However, I had a surprisingly long discussion with Justin Mettle of 21-6 about game development in general, and something cool that 21-6 might be able to contribute to TZ. I’m not positive how much of the converstation was under NDA (sometimes it’s hard to tell πŸ˜‰ but they could definitely bring some interesting features to TZ with only a little effort (and cash?) on my part.Β 
We also discussed how sales were going for them, swapped information on contacts and experiences with various companies (eGames, GarageGames, etc.) and he gave me what looks like a good lead on who to talk to concerning a Mac distribution of TZ. Cool – when the Multi-Player Beta is ready, I’ll probably start sending out the inital demo’s to publishers to look at. I’ve got more than one intrigued, so, hopefully that all pans out. There is no way that TZ can ship via online distribution – Eric Forhan spent most of a day downloading the single player test 1 version!
Justin also confirmed the same thing I’ve heard from other people, and something Jay Moore was talkin’ about when we were discussing David and I speaking at IGC ’03 – game development doesn’t end when you release 1.0. They are now on version 2.1 of Orbz – the game was released something like 8 months ago, and Justin is still working on it. There’s marketing to do, revisions, etc. Man, what a long road Indie game development truely is. Kinda depressing to hear exactly how long it is sometimes! πŸ˜›
But, at the same time, it was good to talk to Justin, and hear what thier success and failures have been. It’s great to hear it because I get to chance to potentially dodge some of the bad things, and gain from their experience.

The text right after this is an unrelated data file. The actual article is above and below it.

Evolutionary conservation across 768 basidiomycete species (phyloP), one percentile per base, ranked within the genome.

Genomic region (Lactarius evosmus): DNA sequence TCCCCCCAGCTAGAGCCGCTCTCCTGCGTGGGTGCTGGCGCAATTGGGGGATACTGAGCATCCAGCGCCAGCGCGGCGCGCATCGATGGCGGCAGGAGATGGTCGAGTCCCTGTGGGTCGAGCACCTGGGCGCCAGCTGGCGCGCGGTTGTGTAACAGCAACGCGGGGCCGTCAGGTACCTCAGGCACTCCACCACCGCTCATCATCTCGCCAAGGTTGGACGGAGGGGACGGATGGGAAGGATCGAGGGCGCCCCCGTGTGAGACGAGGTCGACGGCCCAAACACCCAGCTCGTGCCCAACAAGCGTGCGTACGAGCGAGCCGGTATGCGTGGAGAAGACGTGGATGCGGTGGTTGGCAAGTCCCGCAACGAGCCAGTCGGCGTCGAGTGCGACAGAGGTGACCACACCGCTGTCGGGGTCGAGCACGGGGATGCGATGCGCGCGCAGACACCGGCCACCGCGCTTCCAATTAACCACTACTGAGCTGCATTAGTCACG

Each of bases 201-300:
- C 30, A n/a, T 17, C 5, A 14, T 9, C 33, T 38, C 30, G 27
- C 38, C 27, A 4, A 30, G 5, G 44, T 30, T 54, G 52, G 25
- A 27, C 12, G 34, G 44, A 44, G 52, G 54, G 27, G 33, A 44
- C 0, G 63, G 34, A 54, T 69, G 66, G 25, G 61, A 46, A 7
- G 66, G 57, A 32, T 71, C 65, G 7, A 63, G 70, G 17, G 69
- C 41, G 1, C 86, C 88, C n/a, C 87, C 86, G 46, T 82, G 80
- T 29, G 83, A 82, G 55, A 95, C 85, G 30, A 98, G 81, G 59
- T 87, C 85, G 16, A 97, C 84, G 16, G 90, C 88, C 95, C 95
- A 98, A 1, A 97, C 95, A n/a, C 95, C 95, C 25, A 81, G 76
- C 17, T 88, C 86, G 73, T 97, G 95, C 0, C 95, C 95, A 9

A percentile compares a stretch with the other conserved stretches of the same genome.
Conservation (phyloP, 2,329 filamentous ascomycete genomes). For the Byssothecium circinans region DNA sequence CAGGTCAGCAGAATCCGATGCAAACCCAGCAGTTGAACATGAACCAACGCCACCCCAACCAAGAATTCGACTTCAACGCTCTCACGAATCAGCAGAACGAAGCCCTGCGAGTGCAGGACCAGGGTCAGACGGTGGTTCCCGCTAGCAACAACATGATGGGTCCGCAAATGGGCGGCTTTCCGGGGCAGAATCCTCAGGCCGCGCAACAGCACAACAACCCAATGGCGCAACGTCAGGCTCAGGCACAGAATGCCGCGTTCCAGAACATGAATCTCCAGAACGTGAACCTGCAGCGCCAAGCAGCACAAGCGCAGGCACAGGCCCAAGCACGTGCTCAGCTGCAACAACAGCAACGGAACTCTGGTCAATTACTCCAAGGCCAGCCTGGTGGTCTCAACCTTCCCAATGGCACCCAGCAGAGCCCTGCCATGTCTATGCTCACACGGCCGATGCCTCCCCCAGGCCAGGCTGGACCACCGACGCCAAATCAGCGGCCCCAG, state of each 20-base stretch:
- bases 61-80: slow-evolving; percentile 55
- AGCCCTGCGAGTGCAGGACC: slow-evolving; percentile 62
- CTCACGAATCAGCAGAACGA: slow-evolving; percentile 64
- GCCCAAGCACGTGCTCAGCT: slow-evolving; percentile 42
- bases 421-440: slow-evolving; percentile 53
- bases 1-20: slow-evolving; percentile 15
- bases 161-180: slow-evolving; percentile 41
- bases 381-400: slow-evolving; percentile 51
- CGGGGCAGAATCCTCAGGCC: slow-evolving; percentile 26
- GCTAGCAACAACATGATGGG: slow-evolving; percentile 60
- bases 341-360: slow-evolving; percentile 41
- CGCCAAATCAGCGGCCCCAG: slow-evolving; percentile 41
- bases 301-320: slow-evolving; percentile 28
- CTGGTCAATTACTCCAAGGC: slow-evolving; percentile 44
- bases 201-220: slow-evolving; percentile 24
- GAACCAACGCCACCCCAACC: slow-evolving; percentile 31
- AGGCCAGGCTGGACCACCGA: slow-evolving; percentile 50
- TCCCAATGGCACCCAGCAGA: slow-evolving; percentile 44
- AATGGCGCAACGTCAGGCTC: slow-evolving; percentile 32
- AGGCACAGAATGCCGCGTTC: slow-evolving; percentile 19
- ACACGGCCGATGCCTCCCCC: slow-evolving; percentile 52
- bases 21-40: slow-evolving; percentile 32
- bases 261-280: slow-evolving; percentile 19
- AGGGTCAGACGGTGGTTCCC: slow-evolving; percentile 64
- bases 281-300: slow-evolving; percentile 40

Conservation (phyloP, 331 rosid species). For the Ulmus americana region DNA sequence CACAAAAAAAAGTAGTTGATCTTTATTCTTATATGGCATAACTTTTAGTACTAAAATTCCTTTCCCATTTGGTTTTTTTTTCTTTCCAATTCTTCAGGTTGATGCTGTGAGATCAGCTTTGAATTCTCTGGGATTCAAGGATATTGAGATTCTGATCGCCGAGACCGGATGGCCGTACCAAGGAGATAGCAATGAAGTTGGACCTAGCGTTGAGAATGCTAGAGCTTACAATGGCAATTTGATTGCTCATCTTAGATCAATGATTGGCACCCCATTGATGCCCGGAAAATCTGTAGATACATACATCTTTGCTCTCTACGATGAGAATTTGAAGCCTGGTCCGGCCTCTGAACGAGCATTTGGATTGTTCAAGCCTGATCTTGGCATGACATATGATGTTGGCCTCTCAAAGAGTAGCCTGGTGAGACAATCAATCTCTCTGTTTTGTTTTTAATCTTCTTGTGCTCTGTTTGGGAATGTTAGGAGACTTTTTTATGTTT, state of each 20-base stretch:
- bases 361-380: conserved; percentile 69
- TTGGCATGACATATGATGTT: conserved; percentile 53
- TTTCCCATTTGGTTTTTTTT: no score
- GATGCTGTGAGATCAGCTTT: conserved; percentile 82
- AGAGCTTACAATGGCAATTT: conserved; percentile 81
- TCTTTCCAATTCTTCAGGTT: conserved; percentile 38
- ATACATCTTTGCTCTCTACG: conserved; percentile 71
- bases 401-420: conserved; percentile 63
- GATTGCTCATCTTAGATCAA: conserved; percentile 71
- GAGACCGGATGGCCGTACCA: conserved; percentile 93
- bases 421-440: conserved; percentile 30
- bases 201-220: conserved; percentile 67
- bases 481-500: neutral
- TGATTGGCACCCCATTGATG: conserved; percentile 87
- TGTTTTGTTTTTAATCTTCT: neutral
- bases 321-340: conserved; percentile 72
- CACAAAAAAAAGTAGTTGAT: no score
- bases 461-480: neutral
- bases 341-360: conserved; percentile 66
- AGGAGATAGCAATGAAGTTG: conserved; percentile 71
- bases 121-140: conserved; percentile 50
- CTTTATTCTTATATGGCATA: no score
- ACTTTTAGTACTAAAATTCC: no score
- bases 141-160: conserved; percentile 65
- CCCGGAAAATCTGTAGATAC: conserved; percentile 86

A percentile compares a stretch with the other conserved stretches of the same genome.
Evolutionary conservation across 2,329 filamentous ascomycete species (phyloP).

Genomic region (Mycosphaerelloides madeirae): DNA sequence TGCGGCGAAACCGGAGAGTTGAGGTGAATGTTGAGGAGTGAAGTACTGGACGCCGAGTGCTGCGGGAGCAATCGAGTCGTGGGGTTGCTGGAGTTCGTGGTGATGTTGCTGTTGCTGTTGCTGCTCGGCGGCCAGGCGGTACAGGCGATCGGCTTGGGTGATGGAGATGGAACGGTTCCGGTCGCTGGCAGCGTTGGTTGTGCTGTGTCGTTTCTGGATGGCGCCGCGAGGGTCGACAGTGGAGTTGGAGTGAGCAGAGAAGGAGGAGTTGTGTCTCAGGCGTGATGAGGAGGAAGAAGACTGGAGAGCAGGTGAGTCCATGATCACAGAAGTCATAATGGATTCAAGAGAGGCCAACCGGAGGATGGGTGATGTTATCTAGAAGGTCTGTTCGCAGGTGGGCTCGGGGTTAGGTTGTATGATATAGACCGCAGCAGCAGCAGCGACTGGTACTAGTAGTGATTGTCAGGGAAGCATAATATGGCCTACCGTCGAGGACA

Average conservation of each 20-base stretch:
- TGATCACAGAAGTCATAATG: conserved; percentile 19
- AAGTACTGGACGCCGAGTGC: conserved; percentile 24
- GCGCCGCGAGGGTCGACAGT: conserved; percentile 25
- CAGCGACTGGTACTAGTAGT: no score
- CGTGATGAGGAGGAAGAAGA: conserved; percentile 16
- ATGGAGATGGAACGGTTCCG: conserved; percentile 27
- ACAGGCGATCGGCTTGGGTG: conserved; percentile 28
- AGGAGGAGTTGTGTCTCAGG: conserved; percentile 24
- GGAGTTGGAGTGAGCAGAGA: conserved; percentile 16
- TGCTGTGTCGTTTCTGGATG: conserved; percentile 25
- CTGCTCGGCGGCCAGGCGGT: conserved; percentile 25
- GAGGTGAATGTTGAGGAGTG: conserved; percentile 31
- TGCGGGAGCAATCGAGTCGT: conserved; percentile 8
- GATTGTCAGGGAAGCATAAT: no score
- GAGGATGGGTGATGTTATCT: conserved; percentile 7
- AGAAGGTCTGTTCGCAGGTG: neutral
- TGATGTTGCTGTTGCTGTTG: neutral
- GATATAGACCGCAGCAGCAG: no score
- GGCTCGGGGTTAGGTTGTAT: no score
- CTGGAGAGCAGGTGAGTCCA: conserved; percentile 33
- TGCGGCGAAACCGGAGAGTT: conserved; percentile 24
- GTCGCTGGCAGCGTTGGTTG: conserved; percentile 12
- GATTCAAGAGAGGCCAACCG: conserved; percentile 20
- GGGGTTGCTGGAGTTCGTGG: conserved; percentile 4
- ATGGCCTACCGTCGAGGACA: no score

I’m also in need of a ‘side project’ again. I usually have two projects running at once at any given time – Trajectory Zone requires quite a bit of thought development wise, while the puzzle games don’t require nearly as much effort to work on. So when I’m stumped on TZ stuff, or stuck on the phone with customers, I work on one of my puzzle games. Not sure what the next side project is – I’m considering Eric Forhan’s idea of a pinball game. Problem is, a pinball game is 95% content development. Content development is more of Eric’s area (though I can run MilkShape 3D just fine as long as anything organic isn’t involved πŸ˜‰ which means taking on a game like that doesn’t cause more headaches for me, just for Eric. Not nessisarily a good idea. I’ve got some options to explore, and I’ll play with those first before I make a decision. I suppose I COULD do finish off one more of the half-finished puzzle games under the old engine before making the switch, but to be honest it’s not that appealing. But it would be simple, and would get another game out there quickly.
Ok, enough novel writing, time ta’ get to work! On…. something. πŸ˜‰
(Edit: Don’t put Quotes around the url πŸ˜‰
Dan MacDonald Β  (Aug 04, 2003 at 12:05)
Personally, for 2D crossplatform, my money is on Allegro ( ) now with Dos, MAC, PC, and Linux support (source compatible). It’s hard to beat, it’s got a lot of really great features already built in, and it’s very simple to use.